A computer-activated switch stopped the countdown of a Falcon 9 Sunday rocket at NASA’s Kennedy Space Center in Florida, returning the next mission to launch SpaceX at least until Monday.
The Falcon 9 229 foot high rocket represented the take off with an Intelsat satellite communication at 7:36. EDT (2336 GMT) Monday, and a happy afternoon weather forecast gave way to clear skies, while clocks coincide with the launch.
An automatic sequencer sends commands to charge the two-stage rocket with RP-1 oil-over-cooled propellants and liquid oxygen, and Falcon 9 conductors were prepared for the ignition and fuel tanks were pressurized for launch in the last minutes Countdown Sunday.
But the clocks were stopped within 9 seconds after a computer monitored the predefined criteria in the guide, navigation and control of the rocket has ordered an automatic break. SpaceX’s launch director cleared the launch attempt on Sunday a few minutes later, while the engineers studied the problem.
“We had a vehicle abhorrence criteria breached in 10 seconds, a criterion of CNG (Guidance, Navigation and Control),” said the launch director. “We always look at what it is today.
“We can not recover today without exceeding the end of the window, so they are officially cleaned,” he said. “Go ahead and put a 24-hour recycling to work.”
SpaceX Falcon began to drain the propulsion tanks 9 to 39A bar start soon after the exfoliation.
If SpaceX launch team can understand the problem and correct it if necessary, the Falcon 9 rocket could be reloaded again on Monday for a 58-minute launch window that culminate at 7:37. EDT (2337 GMT).
The launch of the Intelsat 35 communications satellite is the third of a series of Falcon 9 flights in the last two weeks. If the rocket exploded Sunday, it was the third Falcon 9 launch in just over nine days, and the second the same pitcher in Florida.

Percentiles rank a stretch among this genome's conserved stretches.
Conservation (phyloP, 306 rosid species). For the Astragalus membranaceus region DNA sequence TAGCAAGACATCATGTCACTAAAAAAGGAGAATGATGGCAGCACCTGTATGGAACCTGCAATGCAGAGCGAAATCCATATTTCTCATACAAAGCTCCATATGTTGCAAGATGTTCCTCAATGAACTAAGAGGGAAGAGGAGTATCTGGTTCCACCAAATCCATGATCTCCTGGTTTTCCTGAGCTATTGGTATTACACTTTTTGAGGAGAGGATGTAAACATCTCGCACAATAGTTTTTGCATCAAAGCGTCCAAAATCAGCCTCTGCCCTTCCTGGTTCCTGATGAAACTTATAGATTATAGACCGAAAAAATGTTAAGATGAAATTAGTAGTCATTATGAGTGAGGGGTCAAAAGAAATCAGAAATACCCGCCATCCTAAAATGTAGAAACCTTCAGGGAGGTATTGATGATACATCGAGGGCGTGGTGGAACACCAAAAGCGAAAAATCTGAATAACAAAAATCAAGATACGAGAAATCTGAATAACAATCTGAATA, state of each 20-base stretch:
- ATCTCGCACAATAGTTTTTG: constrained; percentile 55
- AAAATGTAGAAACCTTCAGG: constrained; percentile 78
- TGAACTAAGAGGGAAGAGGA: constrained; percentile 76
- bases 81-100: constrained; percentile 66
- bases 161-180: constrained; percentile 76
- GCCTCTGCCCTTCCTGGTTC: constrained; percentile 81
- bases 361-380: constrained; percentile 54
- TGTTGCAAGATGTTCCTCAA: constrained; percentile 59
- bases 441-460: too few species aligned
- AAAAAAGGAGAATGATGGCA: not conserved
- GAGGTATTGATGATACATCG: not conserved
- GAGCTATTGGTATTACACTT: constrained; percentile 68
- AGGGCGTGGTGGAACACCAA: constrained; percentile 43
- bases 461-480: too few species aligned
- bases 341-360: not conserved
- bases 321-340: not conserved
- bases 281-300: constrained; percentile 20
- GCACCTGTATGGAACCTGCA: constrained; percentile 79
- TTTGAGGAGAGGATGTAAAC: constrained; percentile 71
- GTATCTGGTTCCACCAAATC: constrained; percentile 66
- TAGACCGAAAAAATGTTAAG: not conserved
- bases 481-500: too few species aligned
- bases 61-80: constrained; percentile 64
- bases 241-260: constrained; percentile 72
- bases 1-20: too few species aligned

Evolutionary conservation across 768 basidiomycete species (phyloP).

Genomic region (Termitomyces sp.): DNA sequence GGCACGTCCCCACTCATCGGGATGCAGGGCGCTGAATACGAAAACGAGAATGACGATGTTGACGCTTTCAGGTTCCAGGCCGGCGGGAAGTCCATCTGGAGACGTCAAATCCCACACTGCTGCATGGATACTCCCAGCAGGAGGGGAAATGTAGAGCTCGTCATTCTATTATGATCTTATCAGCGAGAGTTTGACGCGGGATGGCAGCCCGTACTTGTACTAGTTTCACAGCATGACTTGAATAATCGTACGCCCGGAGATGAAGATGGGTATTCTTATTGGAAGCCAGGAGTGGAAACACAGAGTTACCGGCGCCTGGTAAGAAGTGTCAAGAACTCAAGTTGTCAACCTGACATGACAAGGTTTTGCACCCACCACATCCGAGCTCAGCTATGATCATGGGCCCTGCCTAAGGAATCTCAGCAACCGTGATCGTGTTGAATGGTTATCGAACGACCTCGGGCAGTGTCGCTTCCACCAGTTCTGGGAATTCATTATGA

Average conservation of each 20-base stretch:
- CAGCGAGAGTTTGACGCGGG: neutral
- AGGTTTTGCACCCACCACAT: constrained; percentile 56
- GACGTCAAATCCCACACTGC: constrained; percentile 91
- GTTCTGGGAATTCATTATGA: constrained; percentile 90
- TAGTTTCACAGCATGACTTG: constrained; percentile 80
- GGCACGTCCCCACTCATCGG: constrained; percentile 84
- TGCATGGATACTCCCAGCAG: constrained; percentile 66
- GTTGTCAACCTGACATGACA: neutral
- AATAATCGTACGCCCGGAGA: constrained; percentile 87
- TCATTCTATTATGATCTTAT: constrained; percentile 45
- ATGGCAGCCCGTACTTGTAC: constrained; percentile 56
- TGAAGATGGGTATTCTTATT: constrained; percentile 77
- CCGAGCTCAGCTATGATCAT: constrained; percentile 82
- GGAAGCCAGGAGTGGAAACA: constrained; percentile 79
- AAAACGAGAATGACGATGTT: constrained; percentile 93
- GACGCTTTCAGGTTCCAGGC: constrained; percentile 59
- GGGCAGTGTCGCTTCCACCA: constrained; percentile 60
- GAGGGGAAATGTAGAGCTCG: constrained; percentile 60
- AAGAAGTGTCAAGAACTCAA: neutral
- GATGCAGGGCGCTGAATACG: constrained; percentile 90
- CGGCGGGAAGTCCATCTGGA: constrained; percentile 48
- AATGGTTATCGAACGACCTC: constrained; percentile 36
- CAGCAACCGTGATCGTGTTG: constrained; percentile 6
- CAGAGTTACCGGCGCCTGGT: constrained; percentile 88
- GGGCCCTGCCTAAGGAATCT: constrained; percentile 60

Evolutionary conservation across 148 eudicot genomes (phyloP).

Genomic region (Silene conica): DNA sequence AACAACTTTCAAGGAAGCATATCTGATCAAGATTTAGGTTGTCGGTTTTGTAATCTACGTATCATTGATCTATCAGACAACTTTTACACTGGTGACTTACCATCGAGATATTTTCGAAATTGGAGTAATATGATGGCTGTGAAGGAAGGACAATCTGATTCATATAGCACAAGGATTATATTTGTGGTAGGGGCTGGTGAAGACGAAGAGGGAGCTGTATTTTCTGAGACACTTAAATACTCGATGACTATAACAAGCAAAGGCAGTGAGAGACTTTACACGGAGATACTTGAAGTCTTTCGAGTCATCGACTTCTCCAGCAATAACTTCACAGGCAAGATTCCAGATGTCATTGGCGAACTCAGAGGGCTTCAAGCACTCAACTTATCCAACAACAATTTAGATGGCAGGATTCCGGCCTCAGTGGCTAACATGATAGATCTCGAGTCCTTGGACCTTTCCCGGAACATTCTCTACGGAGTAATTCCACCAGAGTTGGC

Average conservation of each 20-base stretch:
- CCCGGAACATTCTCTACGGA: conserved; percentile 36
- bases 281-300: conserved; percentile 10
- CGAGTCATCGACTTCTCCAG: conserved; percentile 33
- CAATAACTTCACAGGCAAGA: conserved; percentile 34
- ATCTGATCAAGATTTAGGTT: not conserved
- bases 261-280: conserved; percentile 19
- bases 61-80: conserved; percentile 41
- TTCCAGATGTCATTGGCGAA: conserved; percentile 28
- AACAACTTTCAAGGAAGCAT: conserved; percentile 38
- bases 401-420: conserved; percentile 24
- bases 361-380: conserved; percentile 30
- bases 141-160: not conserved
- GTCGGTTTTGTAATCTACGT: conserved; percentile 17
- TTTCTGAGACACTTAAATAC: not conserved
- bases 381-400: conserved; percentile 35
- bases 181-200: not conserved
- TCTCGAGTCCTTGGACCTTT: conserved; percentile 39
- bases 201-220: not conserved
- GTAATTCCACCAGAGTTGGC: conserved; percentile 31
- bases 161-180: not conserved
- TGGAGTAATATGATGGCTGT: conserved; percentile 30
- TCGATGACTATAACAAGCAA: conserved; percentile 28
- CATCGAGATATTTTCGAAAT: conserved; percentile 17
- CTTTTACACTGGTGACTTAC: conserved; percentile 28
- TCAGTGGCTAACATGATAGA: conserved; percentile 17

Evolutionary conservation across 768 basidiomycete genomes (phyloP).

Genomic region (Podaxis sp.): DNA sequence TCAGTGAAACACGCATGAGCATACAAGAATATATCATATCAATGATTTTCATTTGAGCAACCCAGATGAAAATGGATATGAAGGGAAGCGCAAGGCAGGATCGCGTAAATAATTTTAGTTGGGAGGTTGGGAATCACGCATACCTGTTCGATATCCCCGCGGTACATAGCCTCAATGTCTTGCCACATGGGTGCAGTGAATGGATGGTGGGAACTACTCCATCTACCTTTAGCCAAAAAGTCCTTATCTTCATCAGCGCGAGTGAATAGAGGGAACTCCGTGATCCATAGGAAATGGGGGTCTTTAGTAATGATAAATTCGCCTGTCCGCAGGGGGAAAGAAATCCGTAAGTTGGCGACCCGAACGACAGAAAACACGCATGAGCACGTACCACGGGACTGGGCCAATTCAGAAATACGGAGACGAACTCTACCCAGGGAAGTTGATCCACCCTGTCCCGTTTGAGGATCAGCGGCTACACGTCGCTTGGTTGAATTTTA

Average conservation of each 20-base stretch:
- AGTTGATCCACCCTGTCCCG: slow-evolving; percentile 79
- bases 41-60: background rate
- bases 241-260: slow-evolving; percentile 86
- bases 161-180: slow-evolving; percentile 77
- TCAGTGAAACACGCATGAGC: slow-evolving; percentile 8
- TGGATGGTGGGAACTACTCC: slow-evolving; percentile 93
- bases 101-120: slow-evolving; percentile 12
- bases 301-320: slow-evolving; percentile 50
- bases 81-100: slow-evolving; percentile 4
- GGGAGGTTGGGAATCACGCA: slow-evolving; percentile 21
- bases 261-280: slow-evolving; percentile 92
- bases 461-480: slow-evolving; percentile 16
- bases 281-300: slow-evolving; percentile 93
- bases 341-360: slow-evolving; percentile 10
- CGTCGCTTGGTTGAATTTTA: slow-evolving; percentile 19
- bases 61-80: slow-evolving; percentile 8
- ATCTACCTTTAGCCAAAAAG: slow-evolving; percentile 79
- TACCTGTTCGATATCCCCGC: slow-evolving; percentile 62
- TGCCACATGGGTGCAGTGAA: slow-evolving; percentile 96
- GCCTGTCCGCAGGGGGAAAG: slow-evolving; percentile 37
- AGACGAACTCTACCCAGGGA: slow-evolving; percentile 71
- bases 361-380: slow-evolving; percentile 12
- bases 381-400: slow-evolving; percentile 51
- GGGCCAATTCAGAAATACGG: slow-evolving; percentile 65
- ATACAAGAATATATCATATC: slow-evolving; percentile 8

The pace of febrile activity at Cape Canaveral SpaceX facilities seeks to break the record for the fastest lap between pitches at 39A. SpaceX and Intelsat are eager to get the rocket from the ground in front of the US Army’s East Line is available to support the start-up after the July 4th holiday.
The Falcon 9 rocket assigned to the Intelsat 35 mission held a static test event Thursday night on platform 39A, less than 72 hours before the opening of the Sunday launch window. The ground teams overthrew Falcon 9 in their hangar Friday afternoon and are tied to the Intelsat satellite on the 35th rocket in time to return to the squad in the previous hours Sunday.
“We have had to add additional resources to try to transform the field in so little time,” said Ken Lee, senior vice president of space systems Intelsat, in a Sunday interview in Cape Canaveral.
“More manpower – a lot of pressure – but, as usual, our team is mission-driven, so when they see a target, they’re going to do the best they can do to meet that date.
“We worked almost 24 hours at 24, and we were brought in by other engineers to make sure we did the work we had to do and no shortcuts.”